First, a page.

Payne said that material costs are continuing to climb and that he does not know when they will stop.

“I think the best predictions we’ve heard and seen is that trend is going to continue,” he said.

Tony Petit, manager of Knoxville operations for BurWil Construction, said the bidding construction companies had invested tens of thousands of dollars each into developing their bids and the bids they submitted were lean. He said there was simply no way to shave significant cost without affecting the scope of the project.

“I’ve talked to each contractor trying to find ways to save money,” Petit said, “There is value engineering there, but not $20 million of value engineering. It’s just not there.”

Bill Brittain, Hamblen County mayor, said it was possible that there would be other sources of funding available to cover some of the increased costs.

He said there was almost $1 million allocated for Hamblen County in the state budget through a local government grant.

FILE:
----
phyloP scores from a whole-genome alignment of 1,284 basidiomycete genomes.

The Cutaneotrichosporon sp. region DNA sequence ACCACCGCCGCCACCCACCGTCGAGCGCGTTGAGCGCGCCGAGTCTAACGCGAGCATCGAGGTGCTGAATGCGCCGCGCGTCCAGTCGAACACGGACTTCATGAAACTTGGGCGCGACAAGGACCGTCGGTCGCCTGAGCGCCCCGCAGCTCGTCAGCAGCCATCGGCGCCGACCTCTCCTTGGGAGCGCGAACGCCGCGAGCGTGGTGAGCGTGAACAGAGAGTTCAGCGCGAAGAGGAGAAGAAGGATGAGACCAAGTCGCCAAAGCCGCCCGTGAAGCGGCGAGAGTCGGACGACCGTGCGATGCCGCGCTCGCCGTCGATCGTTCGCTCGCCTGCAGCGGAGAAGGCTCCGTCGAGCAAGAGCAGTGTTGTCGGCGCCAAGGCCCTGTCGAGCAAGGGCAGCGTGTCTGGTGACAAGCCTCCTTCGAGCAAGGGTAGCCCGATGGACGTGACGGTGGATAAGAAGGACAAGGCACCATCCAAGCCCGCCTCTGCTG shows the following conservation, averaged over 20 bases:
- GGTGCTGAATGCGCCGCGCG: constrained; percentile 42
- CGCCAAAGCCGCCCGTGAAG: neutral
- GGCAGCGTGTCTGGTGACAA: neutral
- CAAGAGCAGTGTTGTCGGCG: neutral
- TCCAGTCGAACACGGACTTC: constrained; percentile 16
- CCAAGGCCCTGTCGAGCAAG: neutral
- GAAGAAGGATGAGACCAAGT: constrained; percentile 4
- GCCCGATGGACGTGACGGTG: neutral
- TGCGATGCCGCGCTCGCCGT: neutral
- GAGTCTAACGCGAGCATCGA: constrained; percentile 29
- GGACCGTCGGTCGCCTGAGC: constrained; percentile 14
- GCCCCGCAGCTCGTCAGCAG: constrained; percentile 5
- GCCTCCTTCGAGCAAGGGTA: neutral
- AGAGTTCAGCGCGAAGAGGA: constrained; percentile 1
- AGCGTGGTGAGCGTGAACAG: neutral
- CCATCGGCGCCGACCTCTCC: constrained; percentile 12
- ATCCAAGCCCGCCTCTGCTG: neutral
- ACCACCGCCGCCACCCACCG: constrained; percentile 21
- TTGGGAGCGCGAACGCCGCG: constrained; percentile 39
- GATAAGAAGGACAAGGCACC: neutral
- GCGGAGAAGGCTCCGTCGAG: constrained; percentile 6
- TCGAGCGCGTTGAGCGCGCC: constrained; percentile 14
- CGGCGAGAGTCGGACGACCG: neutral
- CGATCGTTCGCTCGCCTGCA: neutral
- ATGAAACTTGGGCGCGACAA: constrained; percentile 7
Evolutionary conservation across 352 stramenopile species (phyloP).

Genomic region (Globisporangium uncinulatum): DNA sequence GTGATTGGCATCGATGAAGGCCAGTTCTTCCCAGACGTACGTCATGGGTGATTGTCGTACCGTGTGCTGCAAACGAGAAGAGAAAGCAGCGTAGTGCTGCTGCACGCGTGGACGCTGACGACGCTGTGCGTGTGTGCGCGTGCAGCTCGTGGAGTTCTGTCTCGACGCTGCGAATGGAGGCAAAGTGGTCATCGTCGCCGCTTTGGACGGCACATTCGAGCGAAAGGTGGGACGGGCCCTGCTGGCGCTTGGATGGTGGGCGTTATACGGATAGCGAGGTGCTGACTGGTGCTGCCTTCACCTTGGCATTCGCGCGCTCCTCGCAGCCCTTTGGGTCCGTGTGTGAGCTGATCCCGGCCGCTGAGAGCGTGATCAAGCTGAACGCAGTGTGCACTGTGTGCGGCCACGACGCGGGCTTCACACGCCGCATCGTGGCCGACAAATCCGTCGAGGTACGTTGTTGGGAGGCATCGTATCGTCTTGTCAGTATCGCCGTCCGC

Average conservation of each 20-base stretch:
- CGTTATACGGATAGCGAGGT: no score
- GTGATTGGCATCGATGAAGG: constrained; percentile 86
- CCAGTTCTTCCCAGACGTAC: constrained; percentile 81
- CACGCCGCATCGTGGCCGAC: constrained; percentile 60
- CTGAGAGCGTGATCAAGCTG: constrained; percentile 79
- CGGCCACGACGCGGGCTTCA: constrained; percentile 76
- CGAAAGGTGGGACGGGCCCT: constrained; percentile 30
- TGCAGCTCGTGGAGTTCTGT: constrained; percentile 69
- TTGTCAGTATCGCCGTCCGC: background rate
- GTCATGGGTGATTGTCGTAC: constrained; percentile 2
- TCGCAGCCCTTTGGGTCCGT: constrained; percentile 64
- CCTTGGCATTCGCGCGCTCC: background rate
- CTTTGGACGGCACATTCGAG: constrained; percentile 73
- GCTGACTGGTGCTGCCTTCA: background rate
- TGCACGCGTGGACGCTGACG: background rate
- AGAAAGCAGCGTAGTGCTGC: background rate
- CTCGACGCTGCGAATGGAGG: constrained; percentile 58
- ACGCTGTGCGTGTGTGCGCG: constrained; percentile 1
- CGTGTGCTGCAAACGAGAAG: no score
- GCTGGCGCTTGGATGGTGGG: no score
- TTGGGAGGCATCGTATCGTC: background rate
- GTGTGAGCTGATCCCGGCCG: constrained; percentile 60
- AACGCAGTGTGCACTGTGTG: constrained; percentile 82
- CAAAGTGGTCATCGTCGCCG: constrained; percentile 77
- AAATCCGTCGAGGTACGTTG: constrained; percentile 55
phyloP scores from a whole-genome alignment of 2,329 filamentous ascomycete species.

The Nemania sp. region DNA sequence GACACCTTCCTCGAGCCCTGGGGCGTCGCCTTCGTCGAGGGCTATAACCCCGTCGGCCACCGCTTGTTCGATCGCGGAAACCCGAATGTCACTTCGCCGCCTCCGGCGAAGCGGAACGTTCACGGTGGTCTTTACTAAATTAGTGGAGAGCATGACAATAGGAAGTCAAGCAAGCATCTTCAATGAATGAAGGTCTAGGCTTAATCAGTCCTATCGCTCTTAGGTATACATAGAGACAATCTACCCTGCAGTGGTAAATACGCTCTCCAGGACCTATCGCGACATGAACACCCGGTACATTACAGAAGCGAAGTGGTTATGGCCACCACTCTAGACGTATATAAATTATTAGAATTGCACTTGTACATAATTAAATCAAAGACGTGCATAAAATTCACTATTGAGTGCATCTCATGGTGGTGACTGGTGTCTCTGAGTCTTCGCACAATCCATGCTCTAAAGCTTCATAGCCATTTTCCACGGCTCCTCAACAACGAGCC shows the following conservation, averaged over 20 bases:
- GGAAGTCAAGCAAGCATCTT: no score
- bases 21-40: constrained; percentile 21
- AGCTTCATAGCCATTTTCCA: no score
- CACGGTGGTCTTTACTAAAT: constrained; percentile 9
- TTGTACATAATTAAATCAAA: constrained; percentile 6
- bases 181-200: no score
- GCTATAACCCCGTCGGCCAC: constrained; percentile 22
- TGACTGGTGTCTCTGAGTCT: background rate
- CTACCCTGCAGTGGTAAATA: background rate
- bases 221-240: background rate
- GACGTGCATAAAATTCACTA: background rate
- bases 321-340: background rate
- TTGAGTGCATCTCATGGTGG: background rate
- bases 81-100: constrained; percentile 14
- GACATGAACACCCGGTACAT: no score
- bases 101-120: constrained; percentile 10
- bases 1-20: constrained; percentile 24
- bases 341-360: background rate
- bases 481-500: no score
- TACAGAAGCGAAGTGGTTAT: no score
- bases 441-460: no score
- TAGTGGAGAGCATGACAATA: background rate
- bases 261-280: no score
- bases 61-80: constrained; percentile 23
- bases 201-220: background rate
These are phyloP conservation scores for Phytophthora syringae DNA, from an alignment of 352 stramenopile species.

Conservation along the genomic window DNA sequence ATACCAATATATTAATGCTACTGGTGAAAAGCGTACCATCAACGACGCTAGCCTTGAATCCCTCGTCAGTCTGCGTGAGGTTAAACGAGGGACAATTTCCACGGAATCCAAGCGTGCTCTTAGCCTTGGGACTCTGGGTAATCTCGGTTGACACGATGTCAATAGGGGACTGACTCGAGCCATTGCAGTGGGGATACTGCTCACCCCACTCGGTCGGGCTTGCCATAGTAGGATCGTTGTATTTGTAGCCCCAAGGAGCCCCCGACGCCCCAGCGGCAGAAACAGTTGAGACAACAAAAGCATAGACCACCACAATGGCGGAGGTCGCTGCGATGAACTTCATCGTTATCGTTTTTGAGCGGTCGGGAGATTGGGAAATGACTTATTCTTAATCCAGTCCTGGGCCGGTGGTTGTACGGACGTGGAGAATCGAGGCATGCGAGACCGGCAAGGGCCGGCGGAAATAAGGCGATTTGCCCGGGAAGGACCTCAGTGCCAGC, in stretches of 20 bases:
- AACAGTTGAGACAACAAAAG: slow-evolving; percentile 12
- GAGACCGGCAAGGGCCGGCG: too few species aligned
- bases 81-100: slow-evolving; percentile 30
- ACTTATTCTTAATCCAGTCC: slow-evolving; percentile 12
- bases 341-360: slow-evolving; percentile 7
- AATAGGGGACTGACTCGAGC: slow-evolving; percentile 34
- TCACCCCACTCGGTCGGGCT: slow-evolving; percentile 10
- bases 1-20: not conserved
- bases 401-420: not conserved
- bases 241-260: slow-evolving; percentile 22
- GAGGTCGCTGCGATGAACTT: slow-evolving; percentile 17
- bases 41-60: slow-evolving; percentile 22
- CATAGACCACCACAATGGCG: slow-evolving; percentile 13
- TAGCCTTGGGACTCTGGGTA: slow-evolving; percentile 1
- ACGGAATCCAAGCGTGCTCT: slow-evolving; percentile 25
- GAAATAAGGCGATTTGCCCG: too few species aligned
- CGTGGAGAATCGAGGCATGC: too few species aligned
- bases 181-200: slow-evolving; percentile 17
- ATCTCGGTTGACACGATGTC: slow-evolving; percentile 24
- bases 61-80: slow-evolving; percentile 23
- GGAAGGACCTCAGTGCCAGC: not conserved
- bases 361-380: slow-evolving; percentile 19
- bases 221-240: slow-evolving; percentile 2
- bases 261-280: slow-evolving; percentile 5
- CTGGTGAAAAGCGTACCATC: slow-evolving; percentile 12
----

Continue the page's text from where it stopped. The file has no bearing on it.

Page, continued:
Brittain said he could not say if it would be in the budget when it passes or if it would have restrictions. He said the county would know if those funds will be available in three weeks.

Brittain said the county was receiving $12.59 million from the American Rescue Plan, but did not know what kind of requirements, if any, the federal government would impose.

“We know we’re going to get the money, we don’t know what we can spend it on,” he said.

Brittain also said there is $500,000 to $750,000 from the county’s general fund reserve that is available from prior stimulus relief as well as room in the county’s budget to handle an additional bond appropriation of $5 million.